x can take values in a set fx1 , x2 , …g with some probability, and
values in an interval [x, x ] with complimentary probability. In any
case, we still have a cdf F (x? ) = prob (x x? ). Indeed, in general a
cdf describes any random variable x, including the discrete case,
the continuous case, and combination cases. In general we write
the expectation as
Z
Ex =
x
xdF (x ) .
x
If F ( ) is di¤erentiable then dF (x ) = F 0 (x ) dx = f (x ) dx, so the
expectation of a continuous random variable is a special case. With
a little more e¤ort, one can see that the expectation of a discrete
random variable is a special case, too.
For present purposes, we do not need all the power of formal
probability theory, but we will use some of the notation and idea,
in particular the idea of the mean. In fact, we are interested not
only in the mean or expected value of x, but in the expected value
of functions of x. For instance, if x is consumption and U (x ) is a
utility function, when x is random expected utility EU (x ), or more
concisely just EU, is given by
EU =
Z x
U (x ) dF (x ) .
x
Note that we sometimes write the above as Ex U to make it clear
that x is the random variable.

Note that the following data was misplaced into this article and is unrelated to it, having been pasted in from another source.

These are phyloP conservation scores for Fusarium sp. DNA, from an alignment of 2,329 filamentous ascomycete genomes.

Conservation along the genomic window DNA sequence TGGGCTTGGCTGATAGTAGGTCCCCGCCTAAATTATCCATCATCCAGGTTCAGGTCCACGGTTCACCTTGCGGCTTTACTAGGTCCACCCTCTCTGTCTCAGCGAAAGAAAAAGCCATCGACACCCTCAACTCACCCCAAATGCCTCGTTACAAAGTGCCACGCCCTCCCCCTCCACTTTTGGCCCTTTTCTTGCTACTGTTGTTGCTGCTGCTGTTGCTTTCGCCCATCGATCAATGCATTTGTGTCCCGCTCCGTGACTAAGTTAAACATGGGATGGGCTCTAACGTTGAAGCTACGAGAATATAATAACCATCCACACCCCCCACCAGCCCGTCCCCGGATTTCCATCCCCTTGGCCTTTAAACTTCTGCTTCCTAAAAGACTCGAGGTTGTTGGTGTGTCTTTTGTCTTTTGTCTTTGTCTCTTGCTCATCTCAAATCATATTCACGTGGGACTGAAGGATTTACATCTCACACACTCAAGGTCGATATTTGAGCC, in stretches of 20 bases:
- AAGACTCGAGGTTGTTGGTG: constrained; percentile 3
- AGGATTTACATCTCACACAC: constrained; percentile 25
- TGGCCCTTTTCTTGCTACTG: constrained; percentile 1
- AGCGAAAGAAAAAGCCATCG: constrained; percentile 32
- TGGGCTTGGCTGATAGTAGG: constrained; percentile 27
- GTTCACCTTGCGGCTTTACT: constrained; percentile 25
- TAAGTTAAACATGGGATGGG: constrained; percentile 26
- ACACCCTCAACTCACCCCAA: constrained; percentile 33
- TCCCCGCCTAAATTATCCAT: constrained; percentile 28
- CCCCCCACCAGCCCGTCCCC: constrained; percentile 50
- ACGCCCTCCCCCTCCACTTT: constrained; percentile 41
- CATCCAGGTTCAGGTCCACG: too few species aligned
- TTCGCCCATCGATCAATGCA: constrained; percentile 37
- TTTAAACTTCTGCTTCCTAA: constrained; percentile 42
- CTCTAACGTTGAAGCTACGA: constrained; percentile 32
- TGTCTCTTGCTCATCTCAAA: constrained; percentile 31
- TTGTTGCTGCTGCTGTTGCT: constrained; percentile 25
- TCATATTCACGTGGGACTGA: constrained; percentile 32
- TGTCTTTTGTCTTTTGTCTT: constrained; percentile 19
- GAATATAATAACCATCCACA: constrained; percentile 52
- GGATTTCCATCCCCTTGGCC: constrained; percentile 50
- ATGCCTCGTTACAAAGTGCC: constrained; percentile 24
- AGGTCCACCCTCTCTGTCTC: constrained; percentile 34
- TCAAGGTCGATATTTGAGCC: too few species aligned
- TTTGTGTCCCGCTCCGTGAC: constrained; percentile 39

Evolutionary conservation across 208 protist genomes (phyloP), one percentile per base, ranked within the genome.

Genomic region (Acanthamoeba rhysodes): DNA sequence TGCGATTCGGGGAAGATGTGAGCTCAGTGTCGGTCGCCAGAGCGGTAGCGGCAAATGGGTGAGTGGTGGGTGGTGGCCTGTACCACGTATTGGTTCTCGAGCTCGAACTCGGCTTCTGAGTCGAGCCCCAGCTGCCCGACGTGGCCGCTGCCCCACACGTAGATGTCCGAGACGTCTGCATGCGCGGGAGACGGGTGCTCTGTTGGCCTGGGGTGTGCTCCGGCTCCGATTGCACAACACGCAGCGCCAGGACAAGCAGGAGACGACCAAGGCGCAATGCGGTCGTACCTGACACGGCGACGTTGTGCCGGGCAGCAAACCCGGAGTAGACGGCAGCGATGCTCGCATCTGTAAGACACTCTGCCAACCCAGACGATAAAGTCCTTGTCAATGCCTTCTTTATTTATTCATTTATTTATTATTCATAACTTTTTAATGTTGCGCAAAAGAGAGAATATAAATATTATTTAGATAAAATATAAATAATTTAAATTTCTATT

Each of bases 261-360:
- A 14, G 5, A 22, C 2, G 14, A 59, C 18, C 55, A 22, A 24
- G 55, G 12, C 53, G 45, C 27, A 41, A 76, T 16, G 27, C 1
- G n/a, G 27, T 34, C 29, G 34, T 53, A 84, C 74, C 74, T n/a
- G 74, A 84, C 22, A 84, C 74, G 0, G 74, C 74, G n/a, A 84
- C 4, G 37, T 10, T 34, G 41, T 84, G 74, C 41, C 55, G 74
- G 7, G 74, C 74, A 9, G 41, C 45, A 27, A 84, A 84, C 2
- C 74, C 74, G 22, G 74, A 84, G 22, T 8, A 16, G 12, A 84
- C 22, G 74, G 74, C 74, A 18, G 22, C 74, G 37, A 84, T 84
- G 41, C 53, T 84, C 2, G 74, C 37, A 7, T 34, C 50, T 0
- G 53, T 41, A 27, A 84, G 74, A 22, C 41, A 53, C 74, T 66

Also note that the expectation operator is linear – i.e., for any
constants a and b, E(a + bx ) = a + bEx.
Important Concept: An agent is said to be risk neutral when his
utility function U (x ) is linear, meaning he only cares about the
mean: EU (x ) = U (Ex ). He is strictly risk averse when U (x ) is
strictly concave, in which case EU (x ) < U (Ex ) for any genuinely random x (i.e., it has more than one value in the support, so where there is actually some risk). And he is strictly risk loving when U (x ) is strictly convex, in which case EU (x ) > U (Ex ) for any
genuinely random x.
In economics and …nance it is often assumed that agents are risk
averse, or, sometimes, risk neutral. But even if their direct utility
function is concave, their indirect utility (value) function can be
convex, as we will see below, making them prefer more risk.